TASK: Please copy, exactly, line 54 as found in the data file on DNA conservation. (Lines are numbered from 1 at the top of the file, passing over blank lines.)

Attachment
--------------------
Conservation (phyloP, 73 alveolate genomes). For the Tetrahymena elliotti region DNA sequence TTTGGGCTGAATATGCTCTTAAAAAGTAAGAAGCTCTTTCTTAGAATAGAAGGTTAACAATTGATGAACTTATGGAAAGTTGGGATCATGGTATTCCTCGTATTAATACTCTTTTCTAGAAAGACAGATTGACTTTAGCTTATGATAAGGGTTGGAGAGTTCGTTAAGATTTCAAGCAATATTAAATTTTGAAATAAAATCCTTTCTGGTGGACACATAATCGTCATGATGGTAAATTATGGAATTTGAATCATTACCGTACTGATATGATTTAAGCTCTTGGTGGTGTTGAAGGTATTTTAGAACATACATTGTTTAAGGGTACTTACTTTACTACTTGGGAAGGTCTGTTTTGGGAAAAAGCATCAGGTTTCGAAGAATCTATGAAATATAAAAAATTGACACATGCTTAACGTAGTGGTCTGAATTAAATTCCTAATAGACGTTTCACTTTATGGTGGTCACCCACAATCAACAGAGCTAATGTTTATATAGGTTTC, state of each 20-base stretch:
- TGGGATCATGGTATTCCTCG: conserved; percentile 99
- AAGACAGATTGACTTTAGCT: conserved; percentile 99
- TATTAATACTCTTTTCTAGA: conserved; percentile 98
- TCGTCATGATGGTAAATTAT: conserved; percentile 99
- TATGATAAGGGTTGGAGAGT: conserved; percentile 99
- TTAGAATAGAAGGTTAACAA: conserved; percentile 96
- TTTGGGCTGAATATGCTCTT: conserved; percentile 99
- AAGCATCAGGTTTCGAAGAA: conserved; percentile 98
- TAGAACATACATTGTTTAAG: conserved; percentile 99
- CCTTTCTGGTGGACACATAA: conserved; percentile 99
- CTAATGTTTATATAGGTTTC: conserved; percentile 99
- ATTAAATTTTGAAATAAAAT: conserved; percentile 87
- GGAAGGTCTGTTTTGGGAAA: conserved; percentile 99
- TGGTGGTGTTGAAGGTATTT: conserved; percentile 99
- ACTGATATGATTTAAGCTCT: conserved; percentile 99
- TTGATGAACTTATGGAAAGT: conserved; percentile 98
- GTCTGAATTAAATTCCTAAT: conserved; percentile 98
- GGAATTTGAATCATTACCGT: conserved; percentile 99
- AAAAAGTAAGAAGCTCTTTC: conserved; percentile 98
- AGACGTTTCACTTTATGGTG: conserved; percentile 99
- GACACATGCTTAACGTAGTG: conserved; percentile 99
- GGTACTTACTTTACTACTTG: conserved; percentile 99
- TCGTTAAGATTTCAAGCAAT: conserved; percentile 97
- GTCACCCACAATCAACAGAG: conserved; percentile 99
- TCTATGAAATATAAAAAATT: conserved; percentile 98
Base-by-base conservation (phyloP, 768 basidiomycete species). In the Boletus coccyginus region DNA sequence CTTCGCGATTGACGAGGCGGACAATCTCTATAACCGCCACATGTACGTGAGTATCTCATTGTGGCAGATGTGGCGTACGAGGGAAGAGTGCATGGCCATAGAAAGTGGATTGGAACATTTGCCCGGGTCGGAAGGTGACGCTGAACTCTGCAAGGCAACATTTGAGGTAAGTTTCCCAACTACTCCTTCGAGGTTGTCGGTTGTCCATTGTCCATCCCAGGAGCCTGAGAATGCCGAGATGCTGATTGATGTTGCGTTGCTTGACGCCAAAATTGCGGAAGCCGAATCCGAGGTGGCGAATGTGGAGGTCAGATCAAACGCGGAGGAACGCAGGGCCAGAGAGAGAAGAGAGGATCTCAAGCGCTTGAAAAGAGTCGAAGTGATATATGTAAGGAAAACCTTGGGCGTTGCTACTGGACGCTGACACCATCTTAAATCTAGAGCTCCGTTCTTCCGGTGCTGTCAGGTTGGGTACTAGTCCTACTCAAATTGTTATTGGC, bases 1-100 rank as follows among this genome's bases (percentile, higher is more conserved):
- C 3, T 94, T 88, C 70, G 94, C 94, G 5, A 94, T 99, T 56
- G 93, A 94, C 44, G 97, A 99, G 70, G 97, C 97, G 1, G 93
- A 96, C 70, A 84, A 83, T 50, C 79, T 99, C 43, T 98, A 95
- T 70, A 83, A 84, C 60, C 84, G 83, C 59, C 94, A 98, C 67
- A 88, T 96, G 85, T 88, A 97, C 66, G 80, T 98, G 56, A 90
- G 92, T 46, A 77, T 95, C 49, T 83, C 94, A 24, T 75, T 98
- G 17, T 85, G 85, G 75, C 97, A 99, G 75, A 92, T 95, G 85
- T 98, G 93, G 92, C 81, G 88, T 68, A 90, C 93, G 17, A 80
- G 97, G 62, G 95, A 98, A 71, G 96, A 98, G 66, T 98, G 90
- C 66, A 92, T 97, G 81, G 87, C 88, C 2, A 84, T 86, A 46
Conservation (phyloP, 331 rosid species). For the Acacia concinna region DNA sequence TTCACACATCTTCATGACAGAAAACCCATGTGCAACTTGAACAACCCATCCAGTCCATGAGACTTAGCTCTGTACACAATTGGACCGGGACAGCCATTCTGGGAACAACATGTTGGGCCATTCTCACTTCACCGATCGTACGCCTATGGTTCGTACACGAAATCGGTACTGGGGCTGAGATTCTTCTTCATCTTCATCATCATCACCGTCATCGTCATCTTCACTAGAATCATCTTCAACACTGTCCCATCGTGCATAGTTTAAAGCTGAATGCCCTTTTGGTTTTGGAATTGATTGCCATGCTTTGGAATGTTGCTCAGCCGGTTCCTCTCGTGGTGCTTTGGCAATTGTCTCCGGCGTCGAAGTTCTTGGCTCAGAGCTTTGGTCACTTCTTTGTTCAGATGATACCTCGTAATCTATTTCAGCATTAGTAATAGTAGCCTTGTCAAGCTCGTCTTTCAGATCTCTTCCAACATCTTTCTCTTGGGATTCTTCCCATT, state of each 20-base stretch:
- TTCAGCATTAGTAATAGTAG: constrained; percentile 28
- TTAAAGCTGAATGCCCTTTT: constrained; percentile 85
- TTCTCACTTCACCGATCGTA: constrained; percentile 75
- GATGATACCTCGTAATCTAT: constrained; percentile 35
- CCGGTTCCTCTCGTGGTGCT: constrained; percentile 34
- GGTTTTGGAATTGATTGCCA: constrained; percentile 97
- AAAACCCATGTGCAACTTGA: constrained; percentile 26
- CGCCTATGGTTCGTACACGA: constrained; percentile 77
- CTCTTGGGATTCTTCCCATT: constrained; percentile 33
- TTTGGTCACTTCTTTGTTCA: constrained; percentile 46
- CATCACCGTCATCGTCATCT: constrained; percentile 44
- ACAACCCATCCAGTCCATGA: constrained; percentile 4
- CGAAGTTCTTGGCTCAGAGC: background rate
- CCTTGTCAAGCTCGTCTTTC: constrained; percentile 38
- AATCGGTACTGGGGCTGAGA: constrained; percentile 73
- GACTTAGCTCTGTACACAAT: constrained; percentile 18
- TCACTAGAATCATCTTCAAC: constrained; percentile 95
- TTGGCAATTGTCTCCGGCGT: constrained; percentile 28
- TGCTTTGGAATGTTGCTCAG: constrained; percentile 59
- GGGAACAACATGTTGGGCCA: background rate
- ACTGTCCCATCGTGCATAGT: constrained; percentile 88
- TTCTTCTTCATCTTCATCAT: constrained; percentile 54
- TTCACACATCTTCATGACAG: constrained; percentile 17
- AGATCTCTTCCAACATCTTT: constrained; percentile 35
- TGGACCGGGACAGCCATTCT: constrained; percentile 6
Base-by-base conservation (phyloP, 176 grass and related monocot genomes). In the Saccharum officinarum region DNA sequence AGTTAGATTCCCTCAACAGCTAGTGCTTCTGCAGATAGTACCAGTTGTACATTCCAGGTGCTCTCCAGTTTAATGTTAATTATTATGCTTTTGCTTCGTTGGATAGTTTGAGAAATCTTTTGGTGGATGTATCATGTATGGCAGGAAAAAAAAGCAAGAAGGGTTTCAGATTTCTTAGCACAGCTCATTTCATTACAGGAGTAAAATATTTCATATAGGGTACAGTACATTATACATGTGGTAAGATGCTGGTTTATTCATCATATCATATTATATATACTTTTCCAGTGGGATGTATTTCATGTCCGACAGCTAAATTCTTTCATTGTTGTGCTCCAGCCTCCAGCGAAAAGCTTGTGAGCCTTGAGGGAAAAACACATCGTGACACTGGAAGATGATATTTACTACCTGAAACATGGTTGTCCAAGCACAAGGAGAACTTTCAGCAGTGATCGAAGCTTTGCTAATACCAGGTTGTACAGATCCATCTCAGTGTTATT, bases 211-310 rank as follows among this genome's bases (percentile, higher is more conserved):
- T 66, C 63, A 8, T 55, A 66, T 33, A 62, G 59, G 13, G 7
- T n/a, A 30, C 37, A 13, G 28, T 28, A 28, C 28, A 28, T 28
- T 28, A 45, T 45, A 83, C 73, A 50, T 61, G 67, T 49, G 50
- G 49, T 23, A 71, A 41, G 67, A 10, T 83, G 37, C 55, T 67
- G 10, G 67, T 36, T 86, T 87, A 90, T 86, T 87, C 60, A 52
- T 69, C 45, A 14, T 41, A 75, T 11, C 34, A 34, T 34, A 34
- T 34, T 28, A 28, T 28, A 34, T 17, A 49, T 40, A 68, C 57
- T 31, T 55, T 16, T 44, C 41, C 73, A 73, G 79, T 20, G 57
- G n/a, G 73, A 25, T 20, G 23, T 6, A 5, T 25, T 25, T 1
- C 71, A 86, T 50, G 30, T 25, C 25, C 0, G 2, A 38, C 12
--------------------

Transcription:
- GACTTAGCTCTGTACACAAT: constrained; percentile 18